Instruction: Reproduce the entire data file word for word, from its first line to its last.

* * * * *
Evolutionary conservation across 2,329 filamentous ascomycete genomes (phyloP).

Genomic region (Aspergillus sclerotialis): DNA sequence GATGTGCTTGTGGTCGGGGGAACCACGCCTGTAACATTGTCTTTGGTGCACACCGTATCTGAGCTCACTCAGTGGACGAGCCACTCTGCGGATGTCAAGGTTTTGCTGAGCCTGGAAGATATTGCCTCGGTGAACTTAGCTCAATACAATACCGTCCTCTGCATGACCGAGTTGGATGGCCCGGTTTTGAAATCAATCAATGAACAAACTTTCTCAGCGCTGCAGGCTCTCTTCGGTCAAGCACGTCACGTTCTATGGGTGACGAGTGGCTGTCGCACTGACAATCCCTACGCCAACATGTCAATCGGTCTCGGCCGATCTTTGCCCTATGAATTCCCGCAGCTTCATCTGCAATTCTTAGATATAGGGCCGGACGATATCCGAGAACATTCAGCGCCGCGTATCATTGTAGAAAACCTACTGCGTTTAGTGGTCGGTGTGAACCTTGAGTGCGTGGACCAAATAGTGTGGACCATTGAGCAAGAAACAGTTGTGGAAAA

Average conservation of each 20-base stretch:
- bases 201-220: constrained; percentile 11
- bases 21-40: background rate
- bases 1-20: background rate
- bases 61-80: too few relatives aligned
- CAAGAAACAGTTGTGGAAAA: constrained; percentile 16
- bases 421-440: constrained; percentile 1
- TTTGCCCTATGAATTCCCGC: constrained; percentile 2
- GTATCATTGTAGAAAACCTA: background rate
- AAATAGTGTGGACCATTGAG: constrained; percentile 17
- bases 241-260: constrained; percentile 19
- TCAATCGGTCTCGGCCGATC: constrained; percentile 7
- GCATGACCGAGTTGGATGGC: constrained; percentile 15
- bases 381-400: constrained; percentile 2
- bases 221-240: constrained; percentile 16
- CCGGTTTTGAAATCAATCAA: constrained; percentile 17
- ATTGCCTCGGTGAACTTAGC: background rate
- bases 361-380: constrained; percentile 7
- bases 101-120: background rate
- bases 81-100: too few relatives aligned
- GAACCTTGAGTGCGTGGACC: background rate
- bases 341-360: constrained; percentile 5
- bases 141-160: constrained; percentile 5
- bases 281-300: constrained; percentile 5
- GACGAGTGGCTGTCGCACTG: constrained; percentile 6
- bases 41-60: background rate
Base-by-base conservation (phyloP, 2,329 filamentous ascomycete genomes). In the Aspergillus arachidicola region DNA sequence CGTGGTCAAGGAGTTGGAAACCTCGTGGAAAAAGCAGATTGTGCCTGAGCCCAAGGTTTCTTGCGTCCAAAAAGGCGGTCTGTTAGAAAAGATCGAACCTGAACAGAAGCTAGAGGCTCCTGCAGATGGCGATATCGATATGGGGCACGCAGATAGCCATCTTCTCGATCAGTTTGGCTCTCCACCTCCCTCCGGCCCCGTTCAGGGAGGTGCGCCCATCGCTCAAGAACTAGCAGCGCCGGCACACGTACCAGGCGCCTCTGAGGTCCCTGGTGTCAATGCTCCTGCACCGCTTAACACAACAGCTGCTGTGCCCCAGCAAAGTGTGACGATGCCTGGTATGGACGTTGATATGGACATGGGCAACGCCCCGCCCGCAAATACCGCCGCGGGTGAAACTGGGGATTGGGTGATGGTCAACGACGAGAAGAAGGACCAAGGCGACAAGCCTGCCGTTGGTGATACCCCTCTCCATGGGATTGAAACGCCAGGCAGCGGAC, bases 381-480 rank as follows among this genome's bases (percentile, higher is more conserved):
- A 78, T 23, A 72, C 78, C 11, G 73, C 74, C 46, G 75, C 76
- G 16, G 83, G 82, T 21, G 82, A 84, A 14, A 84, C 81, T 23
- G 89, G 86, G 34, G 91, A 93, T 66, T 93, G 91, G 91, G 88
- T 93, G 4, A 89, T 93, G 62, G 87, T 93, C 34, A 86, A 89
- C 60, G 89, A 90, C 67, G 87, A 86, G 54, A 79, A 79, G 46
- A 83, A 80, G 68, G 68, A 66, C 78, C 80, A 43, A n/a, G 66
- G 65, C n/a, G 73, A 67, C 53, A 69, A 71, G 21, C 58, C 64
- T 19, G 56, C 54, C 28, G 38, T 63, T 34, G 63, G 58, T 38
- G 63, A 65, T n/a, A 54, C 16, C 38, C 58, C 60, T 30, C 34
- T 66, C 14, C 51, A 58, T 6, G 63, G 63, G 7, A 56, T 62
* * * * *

Evolutionary conservation across 2,329 filamentous ascomycete genomes (phyloP).

Genomic region (Aspergillus sclerotialis): DNA sequence GATGTGCTTGTGGTCGGGGGAACCACGCCTGTAACATTGTCTTTGGTGCACACCGTATCTGAGCTCACTCAGTGGACGAGCCACTCTGCGGATGTCAAGGTTTTGCTGAGCCTGGAAGATATTGCCTCGGTGAACTTAGCTCAATACAATACCGTCCTCTGCATGACCGAGTTGGATGGCCCGGTTTTGAAATCAATCAATGAACAAACTTTCTCAGCGCTGCAGGCTCTCTTCGGTCAAGCACGTCACGTTCTATGGGTGACGAGTGGCTGTCGCACTGACAATCCCTACGCCAACATGTCAATCGGTCTCGGCCGATCTTTGCCCTATGAATTCCCGCAGCTTCATCTGCAATTCTTAGATATAGGGCCGGACGATATCCGAGAACATTCAGCGCCGCGTATCATTGTAGAAAACCTACTGCGTTTAGTGGTCGGTGTGAACCTTGAGTGCGTGGACCAAATAGTGTGGACCATTGAGCAAGAAACAGTTGTGGAAAA

Average conservation of each 20-base stretch:
- bases 201-220: constrained; percentile 11
- bases 21-40: background rate
- bases 1-20: background rate
- bases 61-80: too few relatives aligned
- CAAGAAACAGTTGTGGAAAA: constrained; percentile 16
- bases 421-440: constrained; percentile 1
- TTTGCCCTATGAATTCCCGC: constrained; percentile 2
- GTATCATTGTAGAAAACCTA: background rate
- AAATAGTGTGGACCATTGAG: constrained; percentile 17
- bases 241-260: constrained; percentile 19
- TCAATCGGTCTCGGCCGATC: constrained; percentile 7
- GCATGACCGAGTTGGATGGC: constrained; percentile 15
- bases 381-400: constrained; percentile 2
- bases 221-240: constrained; percentile 16
- CCGGTTTTGAAATCAATCAA: constrained; percentile 17
- ATTGCCTCGGTGAACTTAGC: background rate
- bases 361-380: constrained; percentile 7
- bases 101-120: background rate
- bases 81-100: too few relatives aligned
- GAACCTTGAGTGCGTGGACC: background rate
- bases 341-360: constrained; percentile 5
- bases 141-160: constrained; percentile 5
- bases 281-300: constrained; percentile 5
- GACGAGTGGCTGTCGCACTG: constrained; percentile 6
- bases 41-60: background rate
Base-by-base conservation (phyloP, 2,329 filamentous ascomycete genomes). In the Aspergillus arachidicola region DNA sequence CGTGGTCAAGGAGTTGGAAACCTCGTGGAAAAAGCAGATTGTGCCTGAGCCCAAGGTTTCTTGCGTCCAAAAAGGCGGTCTGTTAGAAAAGATCGAACCTGAACAGAAGCTAGAGGCTCCTGCAGATGGCGATATCGATATGGGGCACGCAGATAGCCATCTTCTCGATCAGTTTGGCTCTCCACCTCCCTCCGGCCCCGTTCAGGGAGGTGCGCCCATCGCTCAAGAACTAGCAGCGCCGGCACACGTACCAGGCGCCTCTGAGGTCCCTGGTGTCAATGCTCCTGCACCGCTTAACACAACAGCTGCTGTGCCCCAGCAAAGTGTGACGATGCCTGGTATGGACGTTGATATGGACATGGGCAACGCCCCGCCCGCAAATACCGCCGCGGGTGAAACTGGGGATTGGGTGATGGTCAACGACGAGAAGAAGGACCAAGGCGACAAGCCTGCCGTTGGTGATACCCCTCTCCATGGGATTGAAACGCCAGGCAGCGGAC, bases 381-480 rank as follows among this genome's bases (percentile, higher is more conserved):
- A 78, T 23, A 72, C 78, C 11, G 73, C 74, C 46, G 75, C 76
- G 16, G 83, G 82, T 21, G 82, A 84, A 14, A 84, C 81, T 23
- G 89, G 86, G 34, G 91, A 93, T 66, T 93, G 91, G 91, G 88
- T 93, G 4, A 89, T 93, G 62, G 87, T 93, C 34, A 86, A 89
- C 60, G 89, A 90, C 67, G 87, A 86, G 54, A 79, A 79, G 46
- A 83, A 80, G 68, G 68, A 66, C 78, C 80, A 43, A n/a, G 66
- G 65, C n/a, G 73, A 67, C 53, A 69, A 71, G 21, C 58, C 64
- T 19, G 56, C 54, C 28, G 38, T 63, T 34, G 63, G 58, T 38
- G 63, A 65, T n/a, A 54, C 16, C 38, C 58, C 60, T 30, C 34
- T 66, C 14, C 51, A 58, T 6, G 63, G 63, G 7, A 56, T 62